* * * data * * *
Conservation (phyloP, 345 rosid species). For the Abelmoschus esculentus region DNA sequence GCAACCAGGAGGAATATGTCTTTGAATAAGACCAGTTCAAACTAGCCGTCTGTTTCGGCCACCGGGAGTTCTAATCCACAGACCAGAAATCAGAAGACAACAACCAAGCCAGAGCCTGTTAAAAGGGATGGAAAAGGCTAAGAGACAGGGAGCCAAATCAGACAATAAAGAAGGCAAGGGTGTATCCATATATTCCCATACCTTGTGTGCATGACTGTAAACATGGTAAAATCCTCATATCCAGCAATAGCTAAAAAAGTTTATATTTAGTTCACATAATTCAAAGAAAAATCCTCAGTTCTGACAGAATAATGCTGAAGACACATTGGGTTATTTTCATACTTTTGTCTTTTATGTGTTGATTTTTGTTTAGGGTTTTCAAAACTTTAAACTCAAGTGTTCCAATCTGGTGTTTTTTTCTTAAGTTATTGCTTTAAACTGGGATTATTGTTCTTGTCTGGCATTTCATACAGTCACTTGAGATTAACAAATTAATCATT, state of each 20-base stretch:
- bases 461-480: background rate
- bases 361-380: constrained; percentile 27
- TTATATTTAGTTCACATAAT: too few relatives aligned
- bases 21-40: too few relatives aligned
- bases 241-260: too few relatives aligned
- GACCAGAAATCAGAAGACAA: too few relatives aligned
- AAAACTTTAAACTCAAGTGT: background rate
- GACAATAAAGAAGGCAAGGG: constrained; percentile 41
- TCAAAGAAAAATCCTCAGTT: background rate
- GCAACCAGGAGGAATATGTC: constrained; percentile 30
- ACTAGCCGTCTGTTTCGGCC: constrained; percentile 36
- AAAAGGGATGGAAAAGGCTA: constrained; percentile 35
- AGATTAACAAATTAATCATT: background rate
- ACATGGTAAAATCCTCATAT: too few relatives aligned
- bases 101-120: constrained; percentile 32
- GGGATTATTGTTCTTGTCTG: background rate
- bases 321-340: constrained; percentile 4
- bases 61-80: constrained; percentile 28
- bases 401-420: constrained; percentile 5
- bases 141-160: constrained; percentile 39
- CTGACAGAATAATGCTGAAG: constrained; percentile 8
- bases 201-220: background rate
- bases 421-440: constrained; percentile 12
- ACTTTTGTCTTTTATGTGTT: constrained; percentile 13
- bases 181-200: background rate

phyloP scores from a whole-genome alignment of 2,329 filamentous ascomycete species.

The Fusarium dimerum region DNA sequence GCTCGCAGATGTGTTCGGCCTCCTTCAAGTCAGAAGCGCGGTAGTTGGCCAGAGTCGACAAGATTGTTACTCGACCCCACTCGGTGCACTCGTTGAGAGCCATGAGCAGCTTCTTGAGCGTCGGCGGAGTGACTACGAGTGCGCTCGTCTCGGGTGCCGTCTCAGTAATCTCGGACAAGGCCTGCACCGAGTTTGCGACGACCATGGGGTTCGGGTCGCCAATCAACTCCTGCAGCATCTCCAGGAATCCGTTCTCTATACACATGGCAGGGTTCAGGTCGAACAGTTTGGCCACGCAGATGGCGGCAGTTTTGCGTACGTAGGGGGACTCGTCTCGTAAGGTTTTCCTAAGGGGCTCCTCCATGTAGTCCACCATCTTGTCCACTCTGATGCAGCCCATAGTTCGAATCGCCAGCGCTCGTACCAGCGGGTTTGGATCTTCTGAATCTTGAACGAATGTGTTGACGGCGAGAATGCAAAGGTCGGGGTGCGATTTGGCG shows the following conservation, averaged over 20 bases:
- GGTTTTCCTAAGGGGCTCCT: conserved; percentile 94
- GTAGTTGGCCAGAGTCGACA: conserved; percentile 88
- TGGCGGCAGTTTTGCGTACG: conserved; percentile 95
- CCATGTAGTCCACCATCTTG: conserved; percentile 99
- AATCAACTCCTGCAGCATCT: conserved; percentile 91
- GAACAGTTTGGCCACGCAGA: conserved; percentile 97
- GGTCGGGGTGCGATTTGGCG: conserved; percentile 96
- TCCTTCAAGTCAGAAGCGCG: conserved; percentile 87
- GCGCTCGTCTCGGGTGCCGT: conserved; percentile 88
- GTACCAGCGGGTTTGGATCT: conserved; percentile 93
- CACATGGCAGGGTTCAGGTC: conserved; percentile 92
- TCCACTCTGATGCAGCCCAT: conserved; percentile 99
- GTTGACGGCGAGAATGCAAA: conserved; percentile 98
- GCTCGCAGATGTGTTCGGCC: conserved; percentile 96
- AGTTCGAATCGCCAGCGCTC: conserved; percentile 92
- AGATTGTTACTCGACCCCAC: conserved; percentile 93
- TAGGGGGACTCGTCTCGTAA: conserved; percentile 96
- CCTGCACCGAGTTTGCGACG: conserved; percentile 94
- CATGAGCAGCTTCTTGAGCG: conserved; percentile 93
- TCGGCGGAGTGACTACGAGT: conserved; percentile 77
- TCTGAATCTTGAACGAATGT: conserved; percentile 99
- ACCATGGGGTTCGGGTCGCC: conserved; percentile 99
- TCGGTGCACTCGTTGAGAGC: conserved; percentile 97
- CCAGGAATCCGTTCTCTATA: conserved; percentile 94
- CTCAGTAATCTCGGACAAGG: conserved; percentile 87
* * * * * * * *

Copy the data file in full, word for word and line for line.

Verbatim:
Conservation (phyloP, 345 rosid species). For the Abelmoschus esculentus region DNA sequence GCAACCAGGAGGAATATGTCTTTGAATAAGACCAGTTCAAACTAGCCGTCTGTTTCGGCCACCGGGAGTTCTAATCCACAGACCAGAAATCAGAAGACAACAACCAAGCCAGAGCCTGTTAAAAGGGATGGAAAAGGCTAAGAGACAGGGAGCCAAATCAGACAATAAAGAAGGCAAGGGTGTATCCATATATTCCCATACCTTGTGTGCATGACTGTAAACATGGTAAAATCCTCATATCCAGCAATAGCTAAAAAAGTTTATATTTAGTTCACATAATTCAAAGAAAAATCCTCAGTTCTGACAGAATAATGCTGAAGACACATTGGGTTATTTTCATACTTTTGTCTTTTATGTGTTGATTTTTGTTTAGGGTTTTCAAAACTTTAAACTCAAGTGTTCCAATCTGGTGTTTTTTTCTTAAGTTATTGCTTTAAACTGGGATTATTGTTCTTGTCTGGCATTTCATACAGTCACTTGAGATTAACAAATTAATCATT, state of each 20-base stretch:
- bases 461-480: background rate
- bases 361-380: constrained; percentile 27
- TTATATTTAGTTCACATAAT: too few relatives aligned
- bases 21-40: too few relatives aligned
- bases 241-260: too few relatives aligned
- GACCAGAAATCAGAAGACAA: too few relatives aligned
- AAAACTTTAAACTCAAGTGT: background rate
- GACAATAAAGAAGGCAAGGG: constrained; percentile 41
- TCAAAGAAAAATCCTCAGTT: background rate
- GCAACCAGGAGGAATATGTC: constrained; percentile 30
- ACTAGCCGTCTGTTTCGGCC: constrained; percentile 36
- AAAAGGGATGGAAAAGGCTA: constrained; percentile 35
- AGATTAACAAATTAATCATT: background rate
- ACATGGTAAAATCCTCATAT: too few relatives aligned
- bases 101-120: constrained; percentile 32
- GGGATTATTGTTCTTGTCTG: background rate
- bases 321-340: constrained; percentile 4
- bases 61-80: constrained; percentile 28
- bases 401-420: constrained; percentile 5
- bases 141-160: constrained; percentile 39
- CTGACAGAATAATGCTGAAG: constrained; percentile 8
- bases 201-220: background rate
- bases 421-440: constrained; percentile 12
- ACTTTTGTCTTTTATGTGTT: constrained; percentile 13
- bases 181-200: background rate

phyloP scores from a whole-genome alignment of 2,329 filamentous ascomycete species.

The Fusarium dimerum region DNA sequence GCTCGCAGATGTGTTCGGCCTCCTTCAAGTCAGAAGCGCGGTAGTTGGCCAGAGTCGACAAGATTGTTACTCGACCCCACTCGGTGCACTCGTTGAGAGCCATGAGCAGCTTCTTGAGCGTCGGCGGAGTGACTACGAGTGCGCTCGTCTCGGGTGCCGTCTCAGTAATCTCGGACAAGGCCTGCACCGAGTTTGCGACGACCATGGGGTTCGGGTCGCCAATCAACTCCTGCAGCATCTCCAGGAATCCGTTCTCTATACACATGGCAGGGTTCAGGTCGAACAGTTTGGCCACGCAGATGGCGGCAGTTTTGCGTACGTAGGGGGACTCGTCTCGTAAGGTTTTCCTAAGGGGCTCCTCCATGTAGTCCACCATCTTGTCCACTCTGATGCAGCCCATAGTTCGAATCGCCAGCGCTCGTACCAGCGGGTTTGGATCTTCTGAATCTTGAACGAATGTGTTGACGGCGAGAATGCAAAGGTCGGGGTGCGATTTGGCG shows the following conservation, averaged over 20 bases:
- GGTTTTCCTAAGGGGCTCCT: conserved; percentile 94
- GTAGTTGGCCAGAGTCGACA: conserved; percentile 88
- TGGCGGCAGTTTTGCGTACG: conserved; percentile 95
- CCATGTAGTCCACCATCTTG: conserved; percentile 99
- AATCAACTCCTGCAGCATCT: conserved; percentile 91
- GAACAGTTTGGCCACGCAGA: conserved; percentile 97
- GGTCGGGGTGCGATTTGGCG: conserved; percentile 96
- TCCTTCAAGTCAGAAGCGCG: conserved; percentile 87
- GCGCTCGTCTCGGGTGCCGT: conserved; percentile 88
- GTACCAGCGGGTTTGGATCT: conserved; percentile 93
- CACATGGCAGGGTTCAGGTC: conserved; percentile 92
- TCCACTCTGATGCAGCCCAT: conserved; percentile 99
- GTTGACGGCGAGAATGCAAA: conserved; percentile 98
- GCTCGCAGATGTGTTCGGCC: conserved; percentile 96
- AGTTCGAATCGCCAGCGCTC: conserved; percentile 92
- AGATTGTTACTCGACCCCAC: conserved; percentile 93
- TAGGGGGACTCGTCTCGTAA: conserved; percentile 96
- CCTGCACCGAGTTTGCGACG: conserved; percentile 94
- CATGAGCAGCTTCTTGAGCG: conserved; percentile 93
- TCGGCGGAGTGACTACGAGT: conserved; percentile 77
- TCTGAATCTTGAACGAATGT: conserved; percentile 99
- ACCATGGGGTTCGGGTCGCC: conserved; percentile 99
- TCGGTGCACTCGTTGAGAGC: conserved; percentile 97
- CCAGGAATCCGTTCTCTATA: conserved; percentile 94
- CTCAGTAATCTCGGACAAGG: conserved; percentile 87